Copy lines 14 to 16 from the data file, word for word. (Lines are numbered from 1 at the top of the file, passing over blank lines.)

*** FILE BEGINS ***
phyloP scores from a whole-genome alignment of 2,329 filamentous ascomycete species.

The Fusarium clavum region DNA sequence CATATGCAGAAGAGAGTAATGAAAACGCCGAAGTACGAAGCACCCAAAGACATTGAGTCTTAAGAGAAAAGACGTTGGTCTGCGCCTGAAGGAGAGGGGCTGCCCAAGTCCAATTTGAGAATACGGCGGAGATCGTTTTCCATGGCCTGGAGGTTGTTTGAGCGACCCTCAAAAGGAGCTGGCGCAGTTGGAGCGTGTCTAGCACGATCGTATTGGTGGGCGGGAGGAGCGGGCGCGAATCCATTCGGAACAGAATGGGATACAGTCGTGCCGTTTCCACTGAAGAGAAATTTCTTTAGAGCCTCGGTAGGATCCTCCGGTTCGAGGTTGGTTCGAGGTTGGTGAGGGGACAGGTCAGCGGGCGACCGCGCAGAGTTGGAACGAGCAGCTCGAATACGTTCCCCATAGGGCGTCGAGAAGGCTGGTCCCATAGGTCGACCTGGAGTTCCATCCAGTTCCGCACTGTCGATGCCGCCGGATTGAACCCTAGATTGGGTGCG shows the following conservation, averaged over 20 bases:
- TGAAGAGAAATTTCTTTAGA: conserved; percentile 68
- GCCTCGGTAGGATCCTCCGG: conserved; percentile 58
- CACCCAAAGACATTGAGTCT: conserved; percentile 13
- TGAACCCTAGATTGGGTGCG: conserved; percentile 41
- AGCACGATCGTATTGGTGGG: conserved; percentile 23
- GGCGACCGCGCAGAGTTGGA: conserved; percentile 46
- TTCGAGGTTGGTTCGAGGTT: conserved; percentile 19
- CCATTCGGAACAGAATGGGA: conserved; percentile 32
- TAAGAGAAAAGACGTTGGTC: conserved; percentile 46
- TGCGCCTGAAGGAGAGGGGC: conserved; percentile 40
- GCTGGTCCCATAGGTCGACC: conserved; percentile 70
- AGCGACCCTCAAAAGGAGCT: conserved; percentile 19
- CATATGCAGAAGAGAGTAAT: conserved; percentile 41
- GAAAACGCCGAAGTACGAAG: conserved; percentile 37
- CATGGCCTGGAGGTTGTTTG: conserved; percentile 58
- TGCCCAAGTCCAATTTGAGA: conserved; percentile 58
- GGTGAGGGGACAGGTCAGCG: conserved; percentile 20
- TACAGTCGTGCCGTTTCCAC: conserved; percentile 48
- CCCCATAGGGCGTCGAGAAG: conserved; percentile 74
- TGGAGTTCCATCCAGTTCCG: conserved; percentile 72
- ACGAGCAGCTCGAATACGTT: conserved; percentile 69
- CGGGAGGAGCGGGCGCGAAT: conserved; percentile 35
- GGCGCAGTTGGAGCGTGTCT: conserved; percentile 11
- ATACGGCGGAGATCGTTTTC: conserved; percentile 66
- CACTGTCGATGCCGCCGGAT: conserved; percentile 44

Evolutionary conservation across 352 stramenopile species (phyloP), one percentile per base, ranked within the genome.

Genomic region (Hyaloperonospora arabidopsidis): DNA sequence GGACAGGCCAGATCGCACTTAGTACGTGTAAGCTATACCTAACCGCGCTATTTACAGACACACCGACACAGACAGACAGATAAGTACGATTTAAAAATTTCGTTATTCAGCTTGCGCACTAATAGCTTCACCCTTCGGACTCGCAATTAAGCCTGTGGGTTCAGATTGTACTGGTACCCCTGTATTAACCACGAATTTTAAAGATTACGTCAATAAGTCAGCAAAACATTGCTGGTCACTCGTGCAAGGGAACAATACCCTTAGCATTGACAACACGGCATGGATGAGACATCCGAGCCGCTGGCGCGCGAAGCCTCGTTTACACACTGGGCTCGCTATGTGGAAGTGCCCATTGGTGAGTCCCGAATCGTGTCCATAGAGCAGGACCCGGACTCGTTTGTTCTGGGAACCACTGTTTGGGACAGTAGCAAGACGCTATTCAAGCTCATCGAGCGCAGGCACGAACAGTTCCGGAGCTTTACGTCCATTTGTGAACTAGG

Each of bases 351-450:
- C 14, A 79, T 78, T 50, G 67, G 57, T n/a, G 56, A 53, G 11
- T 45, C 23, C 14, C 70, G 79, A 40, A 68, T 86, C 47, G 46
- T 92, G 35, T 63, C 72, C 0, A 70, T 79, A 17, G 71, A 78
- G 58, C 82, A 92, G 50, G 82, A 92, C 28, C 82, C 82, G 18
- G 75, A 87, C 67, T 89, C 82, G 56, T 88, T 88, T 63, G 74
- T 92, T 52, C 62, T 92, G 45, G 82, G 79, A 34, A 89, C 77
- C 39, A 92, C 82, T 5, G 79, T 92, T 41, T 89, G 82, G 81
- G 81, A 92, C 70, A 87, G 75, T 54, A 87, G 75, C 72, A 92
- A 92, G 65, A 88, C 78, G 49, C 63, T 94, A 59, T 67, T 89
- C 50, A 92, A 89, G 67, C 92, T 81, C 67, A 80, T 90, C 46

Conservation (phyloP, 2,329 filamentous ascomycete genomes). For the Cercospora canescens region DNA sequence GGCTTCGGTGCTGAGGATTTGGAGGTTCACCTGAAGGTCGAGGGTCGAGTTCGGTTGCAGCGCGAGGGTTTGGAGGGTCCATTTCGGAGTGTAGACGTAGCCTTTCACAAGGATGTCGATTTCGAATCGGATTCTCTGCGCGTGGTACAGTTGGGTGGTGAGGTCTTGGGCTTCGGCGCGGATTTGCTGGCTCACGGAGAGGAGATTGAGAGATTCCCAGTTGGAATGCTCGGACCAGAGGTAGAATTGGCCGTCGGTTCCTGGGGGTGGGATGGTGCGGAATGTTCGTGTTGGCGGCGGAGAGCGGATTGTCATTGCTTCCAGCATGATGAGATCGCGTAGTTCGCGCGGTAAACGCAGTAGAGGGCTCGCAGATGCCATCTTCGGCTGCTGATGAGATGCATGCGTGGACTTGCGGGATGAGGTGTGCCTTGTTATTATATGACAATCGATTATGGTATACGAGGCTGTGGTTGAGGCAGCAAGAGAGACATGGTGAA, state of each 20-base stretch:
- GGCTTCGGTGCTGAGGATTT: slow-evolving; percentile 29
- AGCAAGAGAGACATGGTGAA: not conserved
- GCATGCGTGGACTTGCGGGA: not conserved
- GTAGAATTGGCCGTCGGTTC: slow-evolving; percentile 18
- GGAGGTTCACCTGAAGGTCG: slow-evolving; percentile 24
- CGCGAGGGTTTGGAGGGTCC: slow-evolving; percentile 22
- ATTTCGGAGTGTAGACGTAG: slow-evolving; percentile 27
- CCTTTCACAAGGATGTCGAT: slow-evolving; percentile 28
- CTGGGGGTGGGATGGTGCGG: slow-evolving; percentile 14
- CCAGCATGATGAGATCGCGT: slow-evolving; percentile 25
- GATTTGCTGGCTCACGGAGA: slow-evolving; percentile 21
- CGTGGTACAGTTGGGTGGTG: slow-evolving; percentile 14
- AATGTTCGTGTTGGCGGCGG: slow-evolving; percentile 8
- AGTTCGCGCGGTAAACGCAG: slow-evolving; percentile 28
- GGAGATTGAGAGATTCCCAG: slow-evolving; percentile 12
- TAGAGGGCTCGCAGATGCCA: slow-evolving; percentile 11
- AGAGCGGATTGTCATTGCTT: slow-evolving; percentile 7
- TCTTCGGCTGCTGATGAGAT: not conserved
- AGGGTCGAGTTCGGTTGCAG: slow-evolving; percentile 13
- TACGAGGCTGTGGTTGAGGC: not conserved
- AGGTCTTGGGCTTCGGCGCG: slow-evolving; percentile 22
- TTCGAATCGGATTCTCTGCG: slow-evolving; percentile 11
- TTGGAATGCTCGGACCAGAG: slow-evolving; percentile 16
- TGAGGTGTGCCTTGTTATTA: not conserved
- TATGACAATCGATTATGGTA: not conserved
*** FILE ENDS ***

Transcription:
- AGCGACCCTCAAAAGGAGCT: conserved; percentile 19
- CATATGCAGAAGAGAGTAAT: conserved; percentile 41
- GAAAACGCCGAAGTACGAAG: conserved; percentile 37